The Civil War to WWI Quiz

By: Marie Hullett

The Civil War to WWI Quiz
Image: LifeJourneys / E+ / Getty Images

About This Quiz

After years of tension between northern and southern states on the issue of slavery, the Civil War in America began in 1861. Abraham Lincoln's 1860 election provoked the secession of seven southern states, which then formed the Confederate States of America. Four more states soon joined, and a bloody four-year war began. Though the Union won the war, conflicts surrounding race still persist in the U.S. 

Then, just when Americans thought the Civil War was the most conflict they'd ever see, World War I kicked off in 1914. Though the motivating factors for World War I differ starkly from those of the Civil War, they both share a common denominator: unprecedented chaos and bloodshed. An estimated 620,000 people died in the Civil War, while 16 million civilians and military personnel died in World War I. Though the U.S. didn't join the war until 1917, over 116,000 American lives were still lost. 

You might already know that the Union won the Civil War and the Allies were the victors of World War I. Of course, war is always more complicated than winners and losers. So, do you know what happened in between the front lines and the peace treaties? Take this quiz to test your knowledge of the American Civil War and World War I! 





African Americans served in the Union Army. Is this statement true or false?
True
Black Americans made up about 10% of Union troops, but they were restricted to segregated regiments and earned less pay than their white counterparts. They also weren't permitted to hold positions of authority.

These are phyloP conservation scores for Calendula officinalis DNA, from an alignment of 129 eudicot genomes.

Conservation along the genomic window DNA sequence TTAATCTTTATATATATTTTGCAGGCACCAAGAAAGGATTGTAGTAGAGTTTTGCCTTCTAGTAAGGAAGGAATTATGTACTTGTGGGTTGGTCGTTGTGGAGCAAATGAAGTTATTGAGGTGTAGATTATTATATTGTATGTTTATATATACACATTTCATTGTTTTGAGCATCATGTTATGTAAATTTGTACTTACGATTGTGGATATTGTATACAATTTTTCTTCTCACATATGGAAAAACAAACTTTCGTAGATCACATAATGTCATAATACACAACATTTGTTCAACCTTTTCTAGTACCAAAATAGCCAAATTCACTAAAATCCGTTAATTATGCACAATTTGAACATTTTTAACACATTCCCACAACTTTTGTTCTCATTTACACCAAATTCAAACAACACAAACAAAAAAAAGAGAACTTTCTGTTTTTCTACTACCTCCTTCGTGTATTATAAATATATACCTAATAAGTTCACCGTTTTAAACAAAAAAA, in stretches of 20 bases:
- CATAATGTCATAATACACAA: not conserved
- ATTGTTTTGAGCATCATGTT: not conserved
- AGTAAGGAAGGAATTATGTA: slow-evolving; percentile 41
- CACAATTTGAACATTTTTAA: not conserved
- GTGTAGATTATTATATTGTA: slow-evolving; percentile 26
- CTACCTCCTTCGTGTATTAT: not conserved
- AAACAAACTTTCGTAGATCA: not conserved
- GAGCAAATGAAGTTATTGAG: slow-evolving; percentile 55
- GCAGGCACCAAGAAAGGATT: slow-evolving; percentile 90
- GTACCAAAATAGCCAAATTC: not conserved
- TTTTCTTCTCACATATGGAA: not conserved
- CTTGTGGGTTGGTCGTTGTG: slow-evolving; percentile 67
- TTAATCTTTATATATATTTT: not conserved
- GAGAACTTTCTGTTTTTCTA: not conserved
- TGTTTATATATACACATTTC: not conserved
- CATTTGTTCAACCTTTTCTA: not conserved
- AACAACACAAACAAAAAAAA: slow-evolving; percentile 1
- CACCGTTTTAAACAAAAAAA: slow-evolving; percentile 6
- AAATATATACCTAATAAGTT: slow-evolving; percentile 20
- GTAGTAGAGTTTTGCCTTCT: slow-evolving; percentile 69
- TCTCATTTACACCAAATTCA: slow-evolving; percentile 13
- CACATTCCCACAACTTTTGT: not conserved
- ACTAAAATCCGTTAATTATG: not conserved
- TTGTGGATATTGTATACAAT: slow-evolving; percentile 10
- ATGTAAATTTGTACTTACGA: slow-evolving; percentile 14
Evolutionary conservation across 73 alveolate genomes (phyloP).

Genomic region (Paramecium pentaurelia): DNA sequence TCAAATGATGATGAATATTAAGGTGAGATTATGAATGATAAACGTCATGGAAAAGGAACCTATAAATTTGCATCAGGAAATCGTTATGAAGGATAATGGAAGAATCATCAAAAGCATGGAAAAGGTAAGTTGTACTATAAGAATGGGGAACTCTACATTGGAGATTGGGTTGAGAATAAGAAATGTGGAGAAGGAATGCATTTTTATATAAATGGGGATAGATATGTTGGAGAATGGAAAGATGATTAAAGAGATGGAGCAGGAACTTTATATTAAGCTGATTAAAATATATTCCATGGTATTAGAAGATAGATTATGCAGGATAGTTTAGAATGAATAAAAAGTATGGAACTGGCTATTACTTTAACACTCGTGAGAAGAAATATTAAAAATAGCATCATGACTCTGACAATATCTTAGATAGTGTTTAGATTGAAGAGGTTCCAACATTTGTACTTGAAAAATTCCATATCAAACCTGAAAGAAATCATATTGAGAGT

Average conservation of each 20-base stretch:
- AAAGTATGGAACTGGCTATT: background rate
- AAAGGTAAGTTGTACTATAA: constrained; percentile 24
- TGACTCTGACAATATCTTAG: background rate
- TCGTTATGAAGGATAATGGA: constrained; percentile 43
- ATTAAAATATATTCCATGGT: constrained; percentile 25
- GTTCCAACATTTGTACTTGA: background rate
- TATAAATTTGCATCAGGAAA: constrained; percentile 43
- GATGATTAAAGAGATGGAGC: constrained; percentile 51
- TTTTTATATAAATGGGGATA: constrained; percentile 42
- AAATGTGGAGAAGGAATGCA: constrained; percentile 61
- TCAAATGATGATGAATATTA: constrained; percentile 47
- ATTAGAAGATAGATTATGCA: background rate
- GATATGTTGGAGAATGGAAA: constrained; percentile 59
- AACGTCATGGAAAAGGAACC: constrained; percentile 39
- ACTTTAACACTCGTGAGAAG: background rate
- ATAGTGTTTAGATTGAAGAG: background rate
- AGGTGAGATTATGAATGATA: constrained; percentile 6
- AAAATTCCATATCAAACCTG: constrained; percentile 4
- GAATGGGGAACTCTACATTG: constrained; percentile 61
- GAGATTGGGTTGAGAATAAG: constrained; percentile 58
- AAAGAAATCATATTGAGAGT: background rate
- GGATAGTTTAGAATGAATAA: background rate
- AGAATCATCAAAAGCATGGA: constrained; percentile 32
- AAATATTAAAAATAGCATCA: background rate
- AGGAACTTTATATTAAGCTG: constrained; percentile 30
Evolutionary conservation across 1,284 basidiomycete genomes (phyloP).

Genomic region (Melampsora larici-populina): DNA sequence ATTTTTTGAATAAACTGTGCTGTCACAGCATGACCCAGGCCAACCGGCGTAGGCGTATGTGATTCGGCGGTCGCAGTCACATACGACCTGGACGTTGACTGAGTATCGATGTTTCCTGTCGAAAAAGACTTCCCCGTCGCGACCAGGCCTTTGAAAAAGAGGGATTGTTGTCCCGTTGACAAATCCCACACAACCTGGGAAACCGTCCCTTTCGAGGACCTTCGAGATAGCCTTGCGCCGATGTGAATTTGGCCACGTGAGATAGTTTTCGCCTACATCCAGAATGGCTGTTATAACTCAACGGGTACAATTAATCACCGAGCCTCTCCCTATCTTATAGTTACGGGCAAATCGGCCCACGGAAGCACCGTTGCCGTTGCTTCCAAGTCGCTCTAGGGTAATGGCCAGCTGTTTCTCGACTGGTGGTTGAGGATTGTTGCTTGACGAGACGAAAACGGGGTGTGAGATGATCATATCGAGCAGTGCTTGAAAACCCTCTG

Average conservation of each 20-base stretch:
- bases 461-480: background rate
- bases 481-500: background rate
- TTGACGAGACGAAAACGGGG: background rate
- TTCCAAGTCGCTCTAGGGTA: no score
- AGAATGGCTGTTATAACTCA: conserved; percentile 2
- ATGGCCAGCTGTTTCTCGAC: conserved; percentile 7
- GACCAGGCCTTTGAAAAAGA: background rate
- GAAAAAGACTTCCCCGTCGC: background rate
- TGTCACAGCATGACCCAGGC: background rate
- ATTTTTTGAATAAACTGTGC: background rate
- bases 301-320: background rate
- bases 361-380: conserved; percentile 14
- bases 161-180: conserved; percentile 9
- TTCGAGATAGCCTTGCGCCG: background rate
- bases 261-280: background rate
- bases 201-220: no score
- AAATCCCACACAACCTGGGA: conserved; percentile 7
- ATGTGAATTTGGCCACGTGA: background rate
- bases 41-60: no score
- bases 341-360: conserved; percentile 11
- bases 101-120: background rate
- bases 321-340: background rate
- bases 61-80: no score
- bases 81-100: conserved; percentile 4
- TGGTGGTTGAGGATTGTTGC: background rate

False

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Where were the first shots of the Civil War fired?
Gettysburg
Fort Sumter
On April 12, 1861, Confederate leaders commanded an attack at Fort Sumter in Charleston Harbor, South Carolina, just before sunrise. The fort sparked collision between the Union and Confederacy after the state seceded in the months prior. Both sides wanted to seize it.
Philadelphia
Baltimore

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In 1915, a German U-boat sunk a British ocean liner. What was the name of the sunken vessel?
Agincourt
Lusitania
For a short time, the RMS Lusitania was the world's largest passenger ship. and held the title of the fastest Atlantic crossing—that is, until the German U-boat torpedoed it off the southern coast of Ireland. More than 1,000 people drowned in the incident, which served to accelerate the U.S. entry of the war.
Mecidiye
Ocean

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Which war had more U.S. military casualties, the Civil War or World War I?
The Civil War
Years of battle between Americans left somewhere between 620,000 to 750,000 troops dead during the Civil War, which is more than the total of all U.S. military deaths in every other war combined. By comparison, about 117,000 Americans died in World War I.
World War I

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What was another common name for World War I at the time?
The Great Patriotic War
The War to End All Wars
Near the start of the war, British author H.G. Wells called World War I "The war to end all wars," and the phrase quickly caught on. Woodrow Wilson even used it once. Of course, it was not the war to end all wars, and now the phrase is used mostly sarcastically.
The War of the Rebellion
The War of Verdun

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In 1859, a notable abolitionist led a raid on John Harpers Ferry in Virginia. Who was it?
William Lloyd Garrison